Incident reporting systems can enable prospective as well as retrospective improvements.
While widely recognized as instrumental in retroactively identifying and documenting contributing factors that lead to adverse events, incident reporting systems can also dynamically prompt preventive actions to reduce harm at the point of care. For example, a provider about to administer a narcotic can be prompted to verify whether her patient carries a diagnosis of sleep apnea or has physical features of that disorder, placing him at risk for respiratory complications. Proactively encouraging the provider to undertake and document appropriate mitigative strategies before she administers care associated with known safety risks can foster transparency and accountability while preventing the pursuit of a well-meaning but risky course of action.
Incident reporting systems have the capacity to record and measure actions associated with safe care performance.
Through event reporting, process and procedural actions that correlate to safe care performance can be systematically captured and comparatively scored against a set of evidence-based standards. But validating safe care and certifying related improvement requires establishing safety process and outcome baselines that can be captured broadly and assessed dynamically over time. To derive such baselines, safe care must be abstracted and captured as a series of performance actions across one or more procedures and/or care processes. The cumulative composite of these actions and any related omissions can be rapidly aggregated electronically, scored against precise standards of care, and compared on a risk-adjusted basis to form baseline performance standards. Safe care performance can then be comparatively assessed on an individual or systemwide basis against such standards, and the effect of efforts intended to improve performance can be measured over time.
Modern incident reporting systems can pinpoint procedural safety gaps in care.
Safe practices that mitigate certain risks have already been defined, established, and recognized as evidence-based within a growing cadre of tools. Precious time and resources are dedicated to repeated education and training of clinicians, but adherence to best practices is rarely tracked or systematically measured. Procedural gaps correlated to central line–associated bloodstream infections (CLABSI) and catheter-associated urinary tract infections (CAUTI), for example, can be captured electronically in real time and at the point of care by documenting performance actions against evidence-based checklists entered into an event reporting system. The systematic mash-up of technology, clinical best practices, and human factors can materially advance precision, accuracy, and recall around performance standards without alienating the cadre of well-intentioned frontline staff or weighing them down with onerous and nonintuitive intake mechanisms, particularly when done in the context of just culture.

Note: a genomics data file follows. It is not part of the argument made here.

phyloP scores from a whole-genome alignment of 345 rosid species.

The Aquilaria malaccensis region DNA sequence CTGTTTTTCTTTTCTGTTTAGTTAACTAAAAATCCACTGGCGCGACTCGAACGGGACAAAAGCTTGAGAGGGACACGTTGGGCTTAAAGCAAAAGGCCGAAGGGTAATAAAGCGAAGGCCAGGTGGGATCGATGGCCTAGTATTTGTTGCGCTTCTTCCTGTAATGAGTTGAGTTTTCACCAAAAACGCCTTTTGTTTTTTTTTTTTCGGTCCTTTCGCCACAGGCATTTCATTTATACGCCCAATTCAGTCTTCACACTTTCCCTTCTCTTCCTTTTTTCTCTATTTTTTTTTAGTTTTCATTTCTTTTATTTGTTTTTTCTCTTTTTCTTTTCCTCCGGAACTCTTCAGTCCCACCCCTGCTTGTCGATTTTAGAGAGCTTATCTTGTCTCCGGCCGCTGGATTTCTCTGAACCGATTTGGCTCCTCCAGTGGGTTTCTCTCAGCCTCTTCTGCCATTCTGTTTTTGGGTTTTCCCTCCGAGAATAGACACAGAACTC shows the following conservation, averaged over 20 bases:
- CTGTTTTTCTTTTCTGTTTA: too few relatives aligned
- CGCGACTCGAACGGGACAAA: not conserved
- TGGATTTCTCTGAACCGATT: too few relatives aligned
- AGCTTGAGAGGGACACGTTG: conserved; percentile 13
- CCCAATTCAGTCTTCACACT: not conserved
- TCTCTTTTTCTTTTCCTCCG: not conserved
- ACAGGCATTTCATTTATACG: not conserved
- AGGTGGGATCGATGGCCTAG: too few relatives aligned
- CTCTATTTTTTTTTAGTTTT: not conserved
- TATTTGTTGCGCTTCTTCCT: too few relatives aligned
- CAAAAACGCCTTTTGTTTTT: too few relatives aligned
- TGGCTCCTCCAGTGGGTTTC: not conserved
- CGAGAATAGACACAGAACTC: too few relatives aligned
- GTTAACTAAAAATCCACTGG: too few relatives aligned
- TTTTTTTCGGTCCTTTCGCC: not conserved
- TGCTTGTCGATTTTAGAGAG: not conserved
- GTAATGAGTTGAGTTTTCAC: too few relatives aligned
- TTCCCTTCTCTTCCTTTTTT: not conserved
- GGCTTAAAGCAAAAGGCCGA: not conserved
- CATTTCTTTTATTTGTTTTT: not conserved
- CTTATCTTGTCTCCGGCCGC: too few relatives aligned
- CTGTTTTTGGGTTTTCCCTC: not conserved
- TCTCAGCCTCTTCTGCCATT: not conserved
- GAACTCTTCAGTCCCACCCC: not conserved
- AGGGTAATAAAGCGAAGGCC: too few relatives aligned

Systematic measurement will facilitate proactive monitoring and mitigation of safety risks for patients receiving established procedural care.
Compliance with evidence-based practices necessitates instant recall at the point of care by those tasked with following such practices. Data suggests that barriers to compliance with best practices often stem from caregivers who don’t know or can’t recall what they should be doing, while laboring within a system of relentlessly increasing clinical and operational complexity. Smart integration of incident reporting systems with EHRs can aid in the proactive identification of high-risk conditions and patients, with the intent of mitigating preventable harm. Matching risk profiles from incident reporting systems with patient data from EHRs can direct decisions on when, and in what manner, to enable precise application and documentation of care in the spirit of real-time decision support. Capturing provider performance for high-risk or error-prone conditions and patients will accelerate the identification of both individual and system failure modes, and present clear, unambiguous targets for focused improvement efforts. As an example, while checklists can successfully remind providers of rule-based tasks that need to be done and capture their successful performance, real-time or retrospective review of actions taken and compliance with evidence-based practice can prevent harm from occurring in the first place.
Stakeholders who care about advancing patient safety should demonstrate a commitment to promoting systematic solutions.
Incident reporting systems were built to identify and categorize errors and adverse events so that appropriate improvement efforts can be undertaken, but they are still only fulfilling a small fraction of their potential. Modern technology can deliver the way to cost-effectively systematize and measure adherence to evidence-based practices. The question is whether the will exists to do so. Patient safety experts continue to call for the development of comprehensive patient safety systems to identify, report, and analyze data. These systems already exist. What is missing, however, is systematic commitment to explicitly, transparently, and in a nonpunitive manner capture all actions associated with care performance in a way that truly analyzes and codifies failure points in care. Pay-for-performance and the demand for reliable execution around numerous quality and patient safety indicators may perversely cause frontline providers to labor single-mindedly on specific tasks rather than focus on system deficiencies that lead to errors and adverse events. Senior leaders maintain overall accountability for creating and supporting an environment where the pursuit of safe care becomes the highest priority, but commonly fail to appropriately message and model necessary behaviors that assure providers they truly mean what they say. The failure of leadership to understand and follow through with their supportive role in this regard represents the greatest contribution to the normalization of behaviors practiced among providers that prevent safer and more reliable care.